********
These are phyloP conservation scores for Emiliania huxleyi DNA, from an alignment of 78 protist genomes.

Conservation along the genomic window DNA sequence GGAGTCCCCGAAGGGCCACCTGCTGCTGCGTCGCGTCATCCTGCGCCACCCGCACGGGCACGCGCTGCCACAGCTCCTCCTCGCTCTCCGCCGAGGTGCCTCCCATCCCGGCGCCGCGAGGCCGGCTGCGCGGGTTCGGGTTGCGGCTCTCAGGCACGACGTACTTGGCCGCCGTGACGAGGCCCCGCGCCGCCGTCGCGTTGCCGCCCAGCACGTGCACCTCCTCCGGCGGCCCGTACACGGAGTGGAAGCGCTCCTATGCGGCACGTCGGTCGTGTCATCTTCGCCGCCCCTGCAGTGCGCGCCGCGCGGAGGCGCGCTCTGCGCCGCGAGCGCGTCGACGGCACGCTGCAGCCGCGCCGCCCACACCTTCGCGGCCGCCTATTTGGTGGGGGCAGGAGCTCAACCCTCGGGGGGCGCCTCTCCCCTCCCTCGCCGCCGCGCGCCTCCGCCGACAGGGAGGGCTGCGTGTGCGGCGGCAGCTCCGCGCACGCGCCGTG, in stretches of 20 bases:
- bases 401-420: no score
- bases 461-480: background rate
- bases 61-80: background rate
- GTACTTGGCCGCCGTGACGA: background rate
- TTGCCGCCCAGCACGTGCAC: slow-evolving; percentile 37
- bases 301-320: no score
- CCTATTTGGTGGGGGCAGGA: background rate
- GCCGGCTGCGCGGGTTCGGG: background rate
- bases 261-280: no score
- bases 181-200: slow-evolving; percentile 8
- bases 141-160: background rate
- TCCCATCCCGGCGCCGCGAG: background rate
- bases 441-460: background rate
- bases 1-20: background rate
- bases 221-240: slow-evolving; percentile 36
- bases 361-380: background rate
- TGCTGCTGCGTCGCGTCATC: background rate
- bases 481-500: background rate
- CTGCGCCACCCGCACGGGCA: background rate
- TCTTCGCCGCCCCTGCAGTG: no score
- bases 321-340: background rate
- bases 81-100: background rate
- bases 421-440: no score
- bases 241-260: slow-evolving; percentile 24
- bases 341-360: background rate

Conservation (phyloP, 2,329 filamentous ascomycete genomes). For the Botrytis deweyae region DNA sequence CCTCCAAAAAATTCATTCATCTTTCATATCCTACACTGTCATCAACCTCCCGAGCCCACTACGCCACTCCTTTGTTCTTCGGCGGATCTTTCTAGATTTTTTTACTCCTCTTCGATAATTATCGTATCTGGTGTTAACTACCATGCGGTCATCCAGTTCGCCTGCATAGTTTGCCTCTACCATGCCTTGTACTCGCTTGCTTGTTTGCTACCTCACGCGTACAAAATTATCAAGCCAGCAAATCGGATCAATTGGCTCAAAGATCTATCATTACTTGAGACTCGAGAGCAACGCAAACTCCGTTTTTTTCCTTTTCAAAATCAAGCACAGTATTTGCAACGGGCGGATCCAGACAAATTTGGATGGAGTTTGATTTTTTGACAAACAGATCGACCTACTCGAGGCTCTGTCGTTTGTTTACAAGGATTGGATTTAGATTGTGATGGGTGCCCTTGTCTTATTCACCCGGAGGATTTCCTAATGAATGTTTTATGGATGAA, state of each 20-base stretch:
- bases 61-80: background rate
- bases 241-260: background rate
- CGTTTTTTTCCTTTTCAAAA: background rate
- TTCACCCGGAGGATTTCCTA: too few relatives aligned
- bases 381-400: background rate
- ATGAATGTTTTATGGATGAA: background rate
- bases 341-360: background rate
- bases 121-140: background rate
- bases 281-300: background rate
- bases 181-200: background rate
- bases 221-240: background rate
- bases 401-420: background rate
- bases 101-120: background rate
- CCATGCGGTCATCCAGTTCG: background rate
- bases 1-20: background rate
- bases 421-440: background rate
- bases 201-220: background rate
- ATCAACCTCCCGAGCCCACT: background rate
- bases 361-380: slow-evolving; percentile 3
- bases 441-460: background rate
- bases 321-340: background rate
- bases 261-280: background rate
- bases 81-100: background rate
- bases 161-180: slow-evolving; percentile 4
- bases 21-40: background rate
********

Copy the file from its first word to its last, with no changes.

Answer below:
These are phyloP conservation scores for Emiliania huxleyi DNA, from an alignment of 78 protist genomes.

Conservation along the genomic window DNA sequence GGAGTCCCCGAAGGGCCACCTGCTGCTGCGTCGCGTCATCCTGCGCCACCCGCACGGGCACGCGCTGCCACAGCTCCTCCTCGCTCTCCGCCGAGGTGCCTCCCATCCCGGCGCCGCGAGGCCGGCTGCGCGGGTTCGGGTTGCGGCTCTCAGGCACGACGTACTTGGCCGCCGTGACGAGGCCCCGCGCCGCCGTCGCGTTGCCGCCCAGCACGTGCACCTCCTCCGGCGGCCCGTACACGGAGTGGAAGCGCTCCTATGCGGCACGTCGGTCGTGTCATCTTCGCCGCCCCTGCAGTGCGCGCCGCGCGGAGGCGCGCTCTGCGCCGCGAGCGCGTCGACGGCACGCTGCAGCCGCGCCGCCCACACCTTCGCGGCCGCCTATTTGGTGGGGGCAGGAGCTCAACCCTCGGGGGGCGCCTCTCCCCTCCCTCGCCGCCGCGCGCCTCCGCCGACAGGGAGGGCTGCGTGTGCGGCGGCAGCTCCGCGCACGCGCCGTG, in stretches of 20 bases:
- bases 401-420: no score
- bases 461-480: background rate
- bases 61-80: background rate
- GTACTTGGCCGCCGTGACGA: background rate
- TTGCCGCCCAGCACGTGCAC: slow-evolving; percentile 37
- bases 301-320: no score
- CCTATTTGGTGGGGGCAGGA: background rate
- GCCGGCTGCGCGGGTTCGGG: background rate
- bases 261-280: no score
- bases 181-200: slow-evolving; percentile 8
- bases 141-160: background rate
- TCCCATCCCGGCGCCGCGAG: background rate
- bases 441-460: background rate
- bases 1-20: background rate
- bases 221-240: slow-evolving; percentile 36
- bases 361-380: background rate
- TGCTGCTGCGTCGCGTCATC: background rate
- bases 481-500: background rate
- CTGCGCCACCCGCACGGGCA: background rate
- TCTTCGCCGCCCCTGCAGTG: no score
- bases 321-340: background rate
- bases 81-100: background rate
- bases 421-440: no score
- bases 241-260: slow-evolving; percentile 24
- bases 341-360: background rate

Conservation (phyloP, 2,329 filamentous ascomycete genomes). For the Botrytis deweyae region DNA sequence CCTCCAAAAAATTCATTCATCTTTCATATCCTACACTGTCATCAACCTCCCGAGCCCACTACGCCACTCCTTTGTTCTTCGGCGGATCTTTCTAGATTTTTTTACTCCTCTTCGATAATTATCGTATCTGGTGTTAACTACCATGCGGTCATCCAGTTCGCCTGCATAGTTTGCCTCTACCATGCCTTGTACTCGCTTGCTTGTTTGCTACCTCACGCGTACAAAATTATCAAGCCAGCAAATCGGATCAATTGGCTCAAAGATCTATCATTACTTGAGACTCGAGAGCAACGCAAACTCCGTTTTTTTCCTTTTCAAAATCAAGCACAGTATTTGCAACGGGCGGATCCAGACAAATTTGGATGGAGTTTGATTTTTTGACAAACAGATCGACCTACTCGAGGCTCTGTCGTTTGTTTACAAGGATTGGATTTAGATTGTGATGGGTGCCCTTGTCTTATTCACCCGGAGGATTTCCTAATGAATGTTTTATGGATGAA, state of each 20-base stretch:
- bases 61-80: background rate
- bases 241-260: background rate
- CGTTTTTTTCCTTTTCAAAA: background rate
- TTCACCCGGAGGATTTCCTA: too few relatives aligned
- bases 381-400: background rate
- ATGAATGTTTTATGGATGAA: background rate
- bases 341-360: background rate
- bases 121-140: background rate
- bases 281-300: background rate
- bases 181-200: background rate
- bases 221-240: background rate
- bases 401-420: background rate
- bases 101-120: background rate
- CCATGCGGTCATCCAGTTCG: background rate
- bases 1-20: background rate
- bases 421-440: background rate
- bases 201-220: background rate
- ATCAACCTCCCGAGCCCACT: background rate
- bases 361-380: slow-evolving; percentile 3
- bases 441-460: background rate
- bases 321-340: background rate
- bases 261-280: background rate
- bases 81-100: background rate
- bases 161-180: slow-evolving; percentile 4
- bases 21-40: background rate